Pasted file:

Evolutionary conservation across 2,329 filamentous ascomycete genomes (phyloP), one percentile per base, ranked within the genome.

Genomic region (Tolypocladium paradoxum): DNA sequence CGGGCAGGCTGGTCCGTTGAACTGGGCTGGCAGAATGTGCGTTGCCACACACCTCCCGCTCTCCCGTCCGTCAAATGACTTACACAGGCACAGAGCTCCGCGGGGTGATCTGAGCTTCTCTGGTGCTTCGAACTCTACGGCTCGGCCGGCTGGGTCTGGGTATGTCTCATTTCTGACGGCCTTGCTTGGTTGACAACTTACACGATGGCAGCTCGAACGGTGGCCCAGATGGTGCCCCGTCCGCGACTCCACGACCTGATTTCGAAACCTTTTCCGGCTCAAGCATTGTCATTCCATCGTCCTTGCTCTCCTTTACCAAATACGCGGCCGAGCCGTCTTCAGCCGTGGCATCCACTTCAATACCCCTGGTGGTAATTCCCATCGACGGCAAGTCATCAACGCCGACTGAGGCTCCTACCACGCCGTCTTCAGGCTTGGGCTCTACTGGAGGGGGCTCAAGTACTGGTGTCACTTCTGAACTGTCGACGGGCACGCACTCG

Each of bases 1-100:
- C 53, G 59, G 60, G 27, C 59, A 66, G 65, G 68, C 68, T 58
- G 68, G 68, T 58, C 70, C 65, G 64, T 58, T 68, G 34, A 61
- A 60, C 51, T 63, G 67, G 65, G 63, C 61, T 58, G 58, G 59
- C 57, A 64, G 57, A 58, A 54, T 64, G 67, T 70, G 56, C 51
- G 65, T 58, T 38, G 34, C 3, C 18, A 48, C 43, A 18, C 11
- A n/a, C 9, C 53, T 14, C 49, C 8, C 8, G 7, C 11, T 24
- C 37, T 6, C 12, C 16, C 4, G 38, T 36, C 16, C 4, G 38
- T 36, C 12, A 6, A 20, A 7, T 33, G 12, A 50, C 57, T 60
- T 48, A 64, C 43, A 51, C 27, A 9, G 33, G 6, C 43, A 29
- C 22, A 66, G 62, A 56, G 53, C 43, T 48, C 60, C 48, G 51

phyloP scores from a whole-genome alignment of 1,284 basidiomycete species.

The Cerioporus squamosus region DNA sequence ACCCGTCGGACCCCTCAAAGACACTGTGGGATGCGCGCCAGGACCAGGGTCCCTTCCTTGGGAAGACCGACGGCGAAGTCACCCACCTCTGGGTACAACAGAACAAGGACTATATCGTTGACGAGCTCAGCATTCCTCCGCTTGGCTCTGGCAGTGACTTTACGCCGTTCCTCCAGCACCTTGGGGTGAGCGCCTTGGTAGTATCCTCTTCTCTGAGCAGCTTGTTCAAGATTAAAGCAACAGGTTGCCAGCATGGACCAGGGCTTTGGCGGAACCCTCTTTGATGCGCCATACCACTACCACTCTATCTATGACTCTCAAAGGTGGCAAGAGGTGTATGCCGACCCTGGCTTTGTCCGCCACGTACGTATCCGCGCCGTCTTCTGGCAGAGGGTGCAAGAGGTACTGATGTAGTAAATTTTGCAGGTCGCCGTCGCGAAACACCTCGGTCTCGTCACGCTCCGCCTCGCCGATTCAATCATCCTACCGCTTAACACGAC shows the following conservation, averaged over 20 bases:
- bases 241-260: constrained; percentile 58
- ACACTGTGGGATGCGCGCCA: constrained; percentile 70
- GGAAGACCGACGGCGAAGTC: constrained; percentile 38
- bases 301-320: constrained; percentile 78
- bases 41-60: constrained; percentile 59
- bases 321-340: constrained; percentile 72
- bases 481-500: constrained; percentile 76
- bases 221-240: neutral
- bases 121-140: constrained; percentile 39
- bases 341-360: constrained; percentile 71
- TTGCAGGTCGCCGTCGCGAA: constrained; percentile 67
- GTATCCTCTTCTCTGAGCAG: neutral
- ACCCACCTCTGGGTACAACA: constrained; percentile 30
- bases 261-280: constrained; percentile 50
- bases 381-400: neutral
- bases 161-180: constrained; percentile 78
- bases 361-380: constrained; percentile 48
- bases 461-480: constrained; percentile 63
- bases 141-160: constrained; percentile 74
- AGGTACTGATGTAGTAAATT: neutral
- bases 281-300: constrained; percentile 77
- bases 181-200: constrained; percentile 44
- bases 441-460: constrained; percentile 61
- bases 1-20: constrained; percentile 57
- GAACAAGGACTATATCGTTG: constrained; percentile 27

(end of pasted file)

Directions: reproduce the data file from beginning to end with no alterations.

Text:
Evolutionary conservation across 2,329 filamentous ascomycete genomes (phyloP), one percentile per base, ranked within the genome.

Genomic region (Tolypocladium paradoxum): DNA sequence CGGGCAGGCTGGTCCGTTGAACTGGGCTGGCAGAATGTGCGTTGCCACACACCTCCCGCTCTCCCGTCCGTCAAATGACTTACACAGGCACAGAGCTCCGCGGGGTGATCTGAGCTTCTCTGGTGCTTCGAACTCTACGGCTCGGCCGGCTGGGTCTGGGTATGTCTCATTTCTGACGGCCTTGCTTGGTTGACAACTTACACGATGGCAGCTCGAACGGTGGCCCAGATGGTGCCCCGTCCGCGACTCCACGACCTGATTTCGAAACCTTTTCCGGCTCAAGCATTGTCATTCCATCGTCCTTGCTCTCCTTTACCAAATACGCGGCCGAGCCGTCTTCAGCCGTGGCATCCACTTCAATACCCCTGGTGGTAATTCCCATCGACGGCAAGTCATCAACGCCGACTGAGGCTCCTACCACGCCGTCTTCAGGCTTGGGCTCTACTGGAGGGGGCTCAAGTACTGGTGTCACTTCTGAACTGTCGACGGGCACGCACTCG

Each of bases 1-100:
- C 53, G 59, G 60, G 27, C 59, A 66, G 65, G 68, C 68, T 58
- G 68, G 68, T 58, C 70, C 65, G 64, T 58, T 68, G 34, A 61
- A 60, C 51, T 63, G 67, G 65, G 63, C 61, T 58, G 58, G 59
- C 57, A 64, G 57, A 58, A 54, T 64, G 67, T 70, G 56, C 51
- G 65, T 58, T 38, G 34, C 3, C 18, A 48, C 43, A 18, C 11
- A n/a, C 9, C 53, T 14, C 49, C 8, C 8, G 7, C 11, T 24
- C 37, T 6, C 12, C 16, C 4, G 38, T 36, C 16, C 4, G 38
- T 36, C 12, A 6, A 20, A 7, T 33, G 12, A 50, C 57, T 60
- T 48, A 64, C 43, A 51, C 27, A 9, G 33, G 6, C 43, A 29
- C 22, A 66, G 62, A 56, G 53, C 43, T 48, C 60, C 48, G 51

phyloP scores from a whole-genome alignment of 1,284 basidiomycete species.

The Cerioporus squamosus region DNA sequence ACCCGTCGGACCCCTCAAAGACACTGTGGGATGCGCGCCAGGACCAGGGTCCCTTCCTTGGGAAGACCGACGGCGAAGTCACCCACCTCTGGGTACAACAGAACAAGGACTATATCGTTGACGAGCTCAGCATTCCTCCGCTTGGCTCTGGCAGTGACTTTACGCCGTTCCTCCAGCACCTTGGGGTGAGCGCCTTGGTAGTATCCTCTTCTCTGAGCAGCTTGTTCAAGATTAAAGCAACAGGTTGCCAGCATGGACCAGGGCTTTGGCGGAACCCTCTTTGATGCGCCATACCACTACCACTCTATCTATGACTCTCAAAGGTGGCAAGAGGTGTATGCCGACCCTGGCTTTGTCCGCCACGTACGTATCCGCGCCGTCTTCTGGCAGAGGGTGCAAGAGGTACTGATGTAGTAAATTTTGCAGGTCGCCGTCGCGAAACACCTCGGTCTCGTCACGCTCCGCCTCGCCGATTCAATCATCCTACCGCTTAACACGAC shows the following conservation, averaged over 20 bases:
- bases 241-260: constrained; percentile 58
- ACACTGTGGGATGCGCGCCA: constrained; percentile 70
- GGAAGACCGACGGCGAAGTC: constrained; percentile 38
- bases 301-320: constrained; percentile 78
- bases 41-60: constrained; percentile 59
- bases 321-340: constrained; percentile 72
- bases 481-500: constrained; percentile 76
- bases 221-240: neutral
- bases 121-140: constrained; percentile 39
- bases 341-360: constrained; percentile 71
- TTGCAGGTCGCCGTCGCGAA: constrained; percentile 67
- GTATCCTCTTCTCTGAGCAG: neutral
- ACCCACCTCTGGGTACAACA: constrained; percentile 30
- bases 261-280: constrained; percentile 50
- bases 381-400: neutral
- bases 161-180: constrained; percentile 78
- bases 361-380: constrained; percentile 48
- bases 461-480: constrained; percentile 63
- bases 141-160: constrained; percentile 74
- AGGTACTGATGTAGTAAATT: neutral
- bases 281-300: constrained; percentile 77
- bases 181-200: constrained; percentile 44
- bases 441-460: constrained; percentile 61
- bases 1-20: constrained; percentile 57
- GAACAAGGACTATATCGTTG: constrained; percentile 27